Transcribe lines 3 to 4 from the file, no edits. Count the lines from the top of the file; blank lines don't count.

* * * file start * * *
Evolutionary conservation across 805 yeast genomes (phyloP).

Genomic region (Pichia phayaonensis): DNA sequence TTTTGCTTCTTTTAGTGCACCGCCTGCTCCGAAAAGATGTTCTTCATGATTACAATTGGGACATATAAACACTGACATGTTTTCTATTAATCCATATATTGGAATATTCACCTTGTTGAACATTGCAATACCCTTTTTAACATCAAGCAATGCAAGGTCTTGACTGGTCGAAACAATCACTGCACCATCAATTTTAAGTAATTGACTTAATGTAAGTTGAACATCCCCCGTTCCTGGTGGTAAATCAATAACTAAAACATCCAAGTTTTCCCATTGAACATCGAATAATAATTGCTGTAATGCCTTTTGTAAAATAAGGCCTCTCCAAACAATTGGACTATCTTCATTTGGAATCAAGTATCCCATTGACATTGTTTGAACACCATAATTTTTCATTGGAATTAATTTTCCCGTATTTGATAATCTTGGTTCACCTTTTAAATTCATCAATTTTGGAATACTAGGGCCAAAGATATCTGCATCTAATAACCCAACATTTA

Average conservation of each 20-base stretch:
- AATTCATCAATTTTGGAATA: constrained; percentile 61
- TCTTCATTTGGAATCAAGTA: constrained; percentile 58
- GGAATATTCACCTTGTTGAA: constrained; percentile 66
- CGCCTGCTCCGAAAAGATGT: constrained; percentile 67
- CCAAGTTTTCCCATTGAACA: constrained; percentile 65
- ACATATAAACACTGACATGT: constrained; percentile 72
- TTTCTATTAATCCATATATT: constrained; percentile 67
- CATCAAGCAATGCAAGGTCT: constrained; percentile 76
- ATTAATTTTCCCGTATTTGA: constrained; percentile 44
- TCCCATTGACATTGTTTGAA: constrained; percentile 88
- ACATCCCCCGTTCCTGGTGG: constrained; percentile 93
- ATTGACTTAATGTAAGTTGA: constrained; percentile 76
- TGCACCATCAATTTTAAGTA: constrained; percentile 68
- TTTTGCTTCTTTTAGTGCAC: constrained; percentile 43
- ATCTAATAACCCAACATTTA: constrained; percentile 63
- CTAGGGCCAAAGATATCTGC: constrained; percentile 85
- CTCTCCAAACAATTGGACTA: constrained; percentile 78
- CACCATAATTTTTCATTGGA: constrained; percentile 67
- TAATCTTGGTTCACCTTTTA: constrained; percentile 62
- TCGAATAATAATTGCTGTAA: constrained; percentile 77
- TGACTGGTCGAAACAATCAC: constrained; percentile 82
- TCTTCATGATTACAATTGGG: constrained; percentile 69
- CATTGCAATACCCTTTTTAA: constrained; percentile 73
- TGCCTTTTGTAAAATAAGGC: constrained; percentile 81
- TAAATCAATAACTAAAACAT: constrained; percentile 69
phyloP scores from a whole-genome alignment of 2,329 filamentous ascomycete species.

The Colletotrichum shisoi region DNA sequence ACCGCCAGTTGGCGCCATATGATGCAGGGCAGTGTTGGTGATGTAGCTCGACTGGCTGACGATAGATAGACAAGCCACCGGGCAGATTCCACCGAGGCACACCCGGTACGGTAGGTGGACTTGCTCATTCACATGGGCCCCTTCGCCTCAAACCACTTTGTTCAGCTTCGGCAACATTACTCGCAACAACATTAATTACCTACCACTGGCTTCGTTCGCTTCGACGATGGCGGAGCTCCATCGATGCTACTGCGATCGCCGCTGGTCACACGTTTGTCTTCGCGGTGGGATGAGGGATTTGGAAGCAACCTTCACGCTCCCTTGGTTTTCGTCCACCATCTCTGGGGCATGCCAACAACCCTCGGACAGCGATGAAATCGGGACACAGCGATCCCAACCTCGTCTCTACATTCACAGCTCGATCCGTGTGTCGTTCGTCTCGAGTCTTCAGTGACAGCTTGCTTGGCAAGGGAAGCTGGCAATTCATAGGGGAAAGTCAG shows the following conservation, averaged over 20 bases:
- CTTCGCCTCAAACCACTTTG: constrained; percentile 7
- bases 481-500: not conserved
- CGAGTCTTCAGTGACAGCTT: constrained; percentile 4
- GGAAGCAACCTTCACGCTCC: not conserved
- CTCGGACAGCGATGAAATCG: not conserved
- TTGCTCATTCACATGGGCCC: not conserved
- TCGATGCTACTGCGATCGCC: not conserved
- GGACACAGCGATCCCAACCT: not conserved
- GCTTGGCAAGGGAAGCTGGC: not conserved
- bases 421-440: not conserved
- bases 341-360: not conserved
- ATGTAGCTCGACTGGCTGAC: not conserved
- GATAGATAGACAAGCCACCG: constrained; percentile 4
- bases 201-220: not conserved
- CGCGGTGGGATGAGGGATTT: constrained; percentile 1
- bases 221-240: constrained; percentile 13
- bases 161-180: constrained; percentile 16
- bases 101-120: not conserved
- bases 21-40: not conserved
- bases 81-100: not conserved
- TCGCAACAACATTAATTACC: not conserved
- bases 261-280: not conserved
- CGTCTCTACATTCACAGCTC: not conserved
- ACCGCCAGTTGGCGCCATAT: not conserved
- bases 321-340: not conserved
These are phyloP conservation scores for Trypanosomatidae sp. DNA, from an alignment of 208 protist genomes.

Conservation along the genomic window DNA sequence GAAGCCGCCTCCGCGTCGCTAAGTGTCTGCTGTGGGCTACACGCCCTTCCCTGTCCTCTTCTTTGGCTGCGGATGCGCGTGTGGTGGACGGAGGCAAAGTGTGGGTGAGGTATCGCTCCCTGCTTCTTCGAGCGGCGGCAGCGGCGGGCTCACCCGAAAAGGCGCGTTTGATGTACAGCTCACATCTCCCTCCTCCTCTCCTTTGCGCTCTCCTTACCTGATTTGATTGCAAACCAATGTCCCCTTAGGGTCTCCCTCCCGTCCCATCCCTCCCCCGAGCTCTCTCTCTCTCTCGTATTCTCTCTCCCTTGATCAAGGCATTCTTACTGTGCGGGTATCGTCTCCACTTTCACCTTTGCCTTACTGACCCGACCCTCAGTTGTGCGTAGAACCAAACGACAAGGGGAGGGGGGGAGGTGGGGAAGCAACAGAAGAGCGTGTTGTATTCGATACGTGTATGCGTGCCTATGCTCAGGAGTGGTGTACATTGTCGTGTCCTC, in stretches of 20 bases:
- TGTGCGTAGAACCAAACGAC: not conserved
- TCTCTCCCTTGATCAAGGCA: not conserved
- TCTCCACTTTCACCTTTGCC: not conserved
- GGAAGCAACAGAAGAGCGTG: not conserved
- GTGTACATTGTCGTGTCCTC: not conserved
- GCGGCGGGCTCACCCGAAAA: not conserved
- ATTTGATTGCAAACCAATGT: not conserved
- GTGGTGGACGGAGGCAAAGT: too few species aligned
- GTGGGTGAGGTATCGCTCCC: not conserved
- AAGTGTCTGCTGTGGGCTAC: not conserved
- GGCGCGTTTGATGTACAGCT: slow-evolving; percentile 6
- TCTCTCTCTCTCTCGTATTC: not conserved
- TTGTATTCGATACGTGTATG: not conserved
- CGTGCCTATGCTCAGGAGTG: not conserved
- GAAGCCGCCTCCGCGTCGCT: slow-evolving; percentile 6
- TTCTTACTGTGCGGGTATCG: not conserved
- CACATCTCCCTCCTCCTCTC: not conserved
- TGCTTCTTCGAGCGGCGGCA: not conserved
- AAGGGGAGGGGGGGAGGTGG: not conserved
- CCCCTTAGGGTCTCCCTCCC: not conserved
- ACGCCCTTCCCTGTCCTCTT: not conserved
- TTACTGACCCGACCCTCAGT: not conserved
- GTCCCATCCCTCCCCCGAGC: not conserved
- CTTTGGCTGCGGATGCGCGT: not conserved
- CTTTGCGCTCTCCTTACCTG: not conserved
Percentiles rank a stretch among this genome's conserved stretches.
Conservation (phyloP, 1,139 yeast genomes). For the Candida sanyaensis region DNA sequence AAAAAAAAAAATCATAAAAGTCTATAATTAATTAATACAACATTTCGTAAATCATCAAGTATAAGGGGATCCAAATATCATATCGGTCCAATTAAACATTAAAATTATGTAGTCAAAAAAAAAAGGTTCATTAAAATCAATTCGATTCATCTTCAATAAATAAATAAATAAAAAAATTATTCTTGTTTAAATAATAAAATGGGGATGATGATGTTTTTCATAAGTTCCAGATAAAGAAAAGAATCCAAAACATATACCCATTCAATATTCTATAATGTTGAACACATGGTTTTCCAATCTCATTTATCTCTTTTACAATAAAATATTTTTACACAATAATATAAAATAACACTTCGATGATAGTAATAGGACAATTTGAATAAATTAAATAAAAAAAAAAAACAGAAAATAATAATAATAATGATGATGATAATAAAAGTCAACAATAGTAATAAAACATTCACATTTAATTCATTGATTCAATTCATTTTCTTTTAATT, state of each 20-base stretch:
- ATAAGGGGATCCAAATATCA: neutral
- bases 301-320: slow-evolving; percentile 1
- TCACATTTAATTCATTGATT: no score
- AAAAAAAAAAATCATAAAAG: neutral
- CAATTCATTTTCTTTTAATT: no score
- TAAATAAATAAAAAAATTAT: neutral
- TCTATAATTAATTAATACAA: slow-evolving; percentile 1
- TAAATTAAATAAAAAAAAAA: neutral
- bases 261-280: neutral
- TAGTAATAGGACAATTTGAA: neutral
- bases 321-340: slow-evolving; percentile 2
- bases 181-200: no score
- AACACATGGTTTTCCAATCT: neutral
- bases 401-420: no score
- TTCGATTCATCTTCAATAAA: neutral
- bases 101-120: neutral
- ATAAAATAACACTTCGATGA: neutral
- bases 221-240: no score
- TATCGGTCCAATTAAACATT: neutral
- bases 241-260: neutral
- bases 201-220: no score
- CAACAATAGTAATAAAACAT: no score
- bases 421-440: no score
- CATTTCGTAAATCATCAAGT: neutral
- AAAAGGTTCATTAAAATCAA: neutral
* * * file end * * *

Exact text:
Average conservation of each 20-base stretch:
- AATTCATCAATTTTGGAATA: constrained; percentile 61